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Neuroscientist working on device to conduct retinal ‘symphony’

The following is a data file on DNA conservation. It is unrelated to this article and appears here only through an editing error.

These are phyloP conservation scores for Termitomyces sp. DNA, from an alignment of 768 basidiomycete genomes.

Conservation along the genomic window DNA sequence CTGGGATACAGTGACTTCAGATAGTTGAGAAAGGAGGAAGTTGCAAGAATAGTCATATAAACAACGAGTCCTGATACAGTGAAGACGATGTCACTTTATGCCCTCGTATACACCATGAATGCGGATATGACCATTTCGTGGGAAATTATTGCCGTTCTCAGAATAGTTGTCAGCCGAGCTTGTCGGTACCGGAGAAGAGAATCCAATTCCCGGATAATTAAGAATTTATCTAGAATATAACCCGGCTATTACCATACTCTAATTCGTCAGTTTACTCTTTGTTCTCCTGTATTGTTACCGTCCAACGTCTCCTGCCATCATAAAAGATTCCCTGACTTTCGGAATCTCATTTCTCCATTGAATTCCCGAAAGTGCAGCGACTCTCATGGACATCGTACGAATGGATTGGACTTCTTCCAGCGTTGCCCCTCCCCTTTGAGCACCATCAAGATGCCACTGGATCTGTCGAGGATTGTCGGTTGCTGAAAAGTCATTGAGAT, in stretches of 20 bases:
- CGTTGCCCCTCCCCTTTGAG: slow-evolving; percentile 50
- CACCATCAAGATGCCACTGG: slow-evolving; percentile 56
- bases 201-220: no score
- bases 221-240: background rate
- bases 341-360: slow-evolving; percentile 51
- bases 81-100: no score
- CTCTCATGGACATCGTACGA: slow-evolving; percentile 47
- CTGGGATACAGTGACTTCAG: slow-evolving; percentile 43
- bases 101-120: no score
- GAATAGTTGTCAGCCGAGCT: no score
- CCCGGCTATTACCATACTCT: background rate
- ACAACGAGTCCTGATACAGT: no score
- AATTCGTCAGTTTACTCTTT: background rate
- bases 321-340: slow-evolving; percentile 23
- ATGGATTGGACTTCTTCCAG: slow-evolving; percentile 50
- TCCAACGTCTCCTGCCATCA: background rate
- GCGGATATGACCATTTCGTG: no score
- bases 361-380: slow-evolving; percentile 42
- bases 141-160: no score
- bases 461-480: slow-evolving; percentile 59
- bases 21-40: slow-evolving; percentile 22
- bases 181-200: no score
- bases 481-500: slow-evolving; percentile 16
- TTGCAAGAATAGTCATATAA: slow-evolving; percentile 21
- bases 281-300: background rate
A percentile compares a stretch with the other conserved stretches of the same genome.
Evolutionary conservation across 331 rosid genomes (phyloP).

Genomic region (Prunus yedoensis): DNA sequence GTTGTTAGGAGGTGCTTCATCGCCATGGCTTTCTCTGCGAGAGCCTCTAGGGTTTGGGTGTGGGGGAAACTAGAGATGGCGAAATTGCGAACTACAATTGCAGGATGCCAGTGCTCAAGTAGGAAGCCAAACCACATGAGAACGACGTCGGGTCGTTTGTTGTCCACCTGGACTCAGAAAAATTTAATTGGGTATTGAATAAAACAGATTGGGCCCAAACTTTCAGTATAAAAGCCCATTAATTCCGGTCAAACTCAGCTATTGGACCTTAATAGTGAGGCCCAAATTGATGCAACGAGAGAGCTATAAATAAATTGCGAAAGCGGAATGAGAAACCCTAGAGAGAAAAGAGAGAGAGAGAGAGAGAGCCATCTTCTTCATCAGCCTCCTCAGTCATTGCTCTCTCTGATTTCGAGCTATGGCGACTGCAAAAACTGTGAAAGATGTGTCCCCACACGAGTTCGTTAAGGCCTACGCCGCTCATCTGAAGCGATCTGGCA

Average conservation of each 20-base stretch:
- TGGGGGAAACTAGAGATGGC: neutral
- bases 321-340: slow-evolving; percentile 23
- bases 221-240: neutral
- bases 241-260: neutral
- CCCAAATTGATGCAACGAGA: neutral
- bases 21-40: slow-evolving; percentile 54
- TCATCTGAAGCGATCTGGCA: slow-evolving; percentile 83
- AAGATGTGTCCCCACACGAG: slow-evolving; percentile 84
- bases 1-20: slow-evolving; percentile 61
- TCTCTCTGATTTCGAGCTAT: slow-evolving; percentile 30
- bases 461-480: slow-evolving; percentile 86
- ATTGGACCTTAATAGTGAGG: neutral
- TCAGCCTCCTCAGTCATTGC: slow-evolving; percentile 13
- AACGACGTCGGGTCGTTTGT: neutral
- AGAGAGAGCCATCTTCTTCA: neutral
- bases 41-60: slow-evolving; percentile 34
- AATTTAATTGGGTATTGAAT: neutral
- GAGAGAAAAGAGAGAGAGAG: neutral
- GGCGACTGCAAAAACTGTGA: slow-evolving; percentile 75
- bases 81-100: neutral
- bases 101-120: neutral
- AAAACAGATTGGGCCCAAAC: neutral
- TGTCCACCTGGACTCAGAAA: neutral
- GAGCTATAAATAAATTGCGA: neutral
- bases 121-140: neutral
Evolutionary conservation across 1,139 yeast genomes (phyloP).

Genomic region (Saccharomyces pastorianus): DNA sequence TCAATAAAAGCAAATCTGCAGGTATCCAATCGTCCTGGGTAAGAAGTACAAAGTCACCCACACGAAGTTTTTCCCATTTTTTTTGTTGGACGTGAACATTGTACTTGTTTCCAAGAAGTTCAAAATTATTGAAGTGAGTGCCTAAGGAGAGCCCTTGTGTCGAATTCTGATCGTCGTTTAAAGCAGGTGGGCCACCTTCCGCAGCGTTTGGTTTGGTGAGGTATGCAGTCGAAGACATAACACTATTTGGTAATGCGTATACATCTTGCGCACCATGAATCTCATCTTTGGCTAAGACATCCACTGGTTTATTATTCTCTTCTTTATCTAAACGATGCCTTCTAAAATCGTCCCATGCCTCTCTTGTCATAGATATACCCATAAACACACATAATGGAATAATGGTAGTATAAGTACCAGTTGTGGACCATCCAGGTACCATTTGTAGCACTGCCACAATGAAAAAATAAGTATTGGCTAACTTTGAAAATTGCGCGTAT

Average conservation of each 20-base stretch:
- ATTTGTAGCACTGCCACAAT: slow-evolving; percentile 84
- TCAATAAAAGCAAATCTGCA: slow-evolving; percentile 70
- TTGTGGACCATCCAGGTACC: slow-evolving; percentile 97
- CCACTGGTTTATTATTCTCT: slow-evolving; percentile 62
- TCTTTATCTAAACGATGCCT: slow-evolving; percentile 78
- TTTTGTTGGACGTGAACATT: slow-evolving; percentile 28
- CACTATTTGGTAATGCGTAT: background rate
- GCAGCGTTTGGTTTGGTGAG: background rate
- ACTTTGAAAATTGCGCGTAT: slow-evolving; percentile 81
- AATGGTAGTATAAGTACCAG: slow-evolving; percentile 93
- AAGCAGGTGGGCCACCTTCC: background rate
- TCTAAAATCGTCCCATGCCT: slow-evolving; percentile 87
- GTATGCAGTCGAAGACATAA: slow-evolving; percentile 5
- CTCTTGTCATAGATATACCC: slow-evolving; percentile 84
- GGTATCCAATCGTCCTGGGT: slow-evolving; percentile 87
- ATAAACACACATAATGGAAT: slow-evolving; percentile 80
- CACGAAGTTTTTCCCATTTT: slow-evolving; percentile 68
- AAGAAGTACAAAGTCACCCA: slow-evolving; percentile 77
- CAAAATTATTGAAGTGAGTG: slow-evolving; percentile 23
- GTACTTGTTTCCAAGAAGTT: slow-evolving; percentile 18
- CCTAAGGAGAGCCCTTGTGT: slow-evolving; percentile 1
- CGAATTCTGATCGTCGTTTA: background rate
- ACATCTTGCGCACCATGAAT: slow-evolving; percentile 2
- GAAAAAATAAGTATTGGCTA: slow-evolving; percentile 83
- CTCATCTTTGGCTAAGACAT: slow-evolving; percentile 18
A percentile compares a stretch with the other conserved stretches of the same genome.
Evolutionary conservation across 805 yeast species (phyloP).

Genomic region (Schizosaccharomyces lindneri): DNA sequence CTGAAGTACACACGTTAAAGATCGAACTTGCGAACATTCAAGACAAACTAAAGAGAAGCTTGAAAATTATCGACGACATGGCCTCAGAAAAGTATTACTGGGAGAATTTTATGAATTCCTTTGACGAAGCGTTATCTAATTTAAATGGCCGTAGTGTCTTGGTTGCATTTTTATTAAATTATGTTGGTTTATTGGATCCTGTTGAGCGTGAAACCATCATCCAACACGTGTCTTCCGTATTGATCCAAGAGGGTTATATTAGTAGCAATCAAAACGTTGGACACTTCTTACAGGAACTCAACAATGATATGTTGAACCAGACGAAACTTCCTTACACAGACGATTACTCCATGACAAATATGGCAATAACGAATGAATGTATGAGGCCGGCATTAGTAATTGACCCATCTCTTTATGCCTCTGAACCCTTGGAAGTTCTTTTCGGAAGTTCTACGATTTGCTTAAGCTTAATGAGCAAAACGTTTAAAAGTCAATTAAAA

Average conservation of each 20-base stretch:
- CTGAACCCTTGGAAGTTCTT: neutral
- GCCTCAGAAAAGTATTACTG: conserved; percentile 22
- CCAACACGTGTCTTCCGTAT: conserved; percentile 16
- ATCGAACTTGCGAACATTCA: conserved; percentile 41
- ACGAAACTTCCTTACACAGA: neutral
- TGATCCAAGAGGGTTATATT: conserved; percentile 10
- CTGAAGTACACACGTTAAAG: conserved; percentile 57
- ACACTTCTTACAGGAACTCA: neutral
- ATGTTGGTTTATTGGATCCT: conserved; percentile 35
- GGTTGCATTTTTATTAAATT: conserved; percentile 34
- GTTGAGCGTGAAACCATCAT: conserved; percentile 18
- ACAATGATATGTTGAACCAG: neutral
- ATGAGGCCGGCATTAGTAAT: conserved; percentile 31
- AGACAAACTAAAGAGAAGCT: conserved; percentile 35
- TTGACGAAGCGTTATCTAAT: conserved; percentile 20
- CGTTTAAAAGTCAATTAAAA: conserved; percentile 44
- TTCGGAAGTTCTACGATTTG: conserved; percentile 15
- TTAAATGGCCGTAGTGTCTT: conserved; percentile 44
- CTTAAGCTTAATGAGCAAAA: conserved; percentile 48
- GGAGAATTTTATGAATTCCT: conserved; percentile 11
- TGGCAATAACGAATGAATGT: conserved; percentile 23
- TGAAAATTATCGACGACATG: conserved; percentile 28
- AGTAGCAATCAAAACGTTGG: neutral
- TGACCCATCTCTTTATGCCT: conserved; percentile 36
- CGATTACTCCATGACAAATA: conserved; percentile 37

Professor E.J. Chichilnisky is aiming to create a device to tackle degenerative eye probls that currently have no cure through a novel approach which he says will revolutionise the way electronic devices interface with the brain.According to Chichilnisky, one of the issues with current retinal implants is that they don’t account for the fact that diseases such as dry age-related macular degeneration and retinitis pigmentosa don’t kill all of the retinal cells within the eye.{{quote-A:R-W:450-I:2-Q: I’m not saying we’ve nailed it, but we certainly now have proof of concept, -WHO:E.J. Chichilnisky, Stanford University}}Retinal ganglion cells – of which there are about 20 different types that transmit various information to the brain – se to survive the culling, which Chichilniksy says creates probls when they interact with visual implants.“Think of the retina as an orchestra. When you try to make music, you need the violins to play one score, the oboes to play a different score and so on,” he explains.“If you instruct all the instruments to play indiscriminately, someone will hear you – but it’s not music.”Instead, the Stanford neuroseurgeon is aiming to get each ganglion cell, or ‘instrument’ to play at the correct moment. The current plan is to achieve this through a specialised, wirelessly powered prosthesis that will be surgically implanted into the eye.However, he says there is still much to be done before they reach that point as getting the right signal to the right cell at the right time is difficult, because the mixture of different types of ganglion cells varies between individuals and may even change over time.{{quote-A:L-W:450-Q: Think of the retina as an orchestra. When you try to make music, you need the violins to play one score, the oboes to play a different score and so on. }}To better understand the patterns of electrical activity in the retina, Chichilnisky and his colleagues have used eye tissue taken from primates and placed it atop microchip arrays capable of measuring neural activity at the cellular level. They then expose those samples to various patterns of light.So far, the team has been able to record and study the distinctive electrical responses of five different types of retinal ganglion cells, which together account for 75% of the visual signals sent to the brain.The next stage of their research has seen th develop techniques to replicate those electrical patterns, in the process artificially stimulating the ganglion cells with a precision that is comparable to the natural signals elicited by the rods and cones.Chichilnisky says the ability to replicate these signals has validated his team’s work and taken th one step closer to their goal of a high-acuity visual prosthesis that can signal the retina’s myriad of neurons to fire in the precisely the right ways at the appropriate times.{{image3-a:r-w:300}}“I’m not saying we’ve got it nailed, but we certainly now have proof of concept for how to make a better device in the future,” he said, while predicting if all goes well, a prototype of the implant could be ready for testing in lab animals in 4–5 years.However, before reaching that stage, the team will need to fit his lab’s expansive computing power onto an implantable electrode array that can autonomously do its job safely inside the eye, without overheating surrounding tissues.“We have to take everything we know and program it effectively into chip that can sense its environment, figure out what’s going on, and do the right thing at right time in the right place, always. And it has to be smart enough to talk to a neural circuit,” Chichilnisky told online tech publication Futurism in a recent interview. “It’s a tall order.”But, with a team of neuroscientists, circuit designers and an eye surgeon all working on the device, Chichilnisky is confident he has the right people in place to eventually produce an implant with the ability to conduct his favourite kind of symphony.

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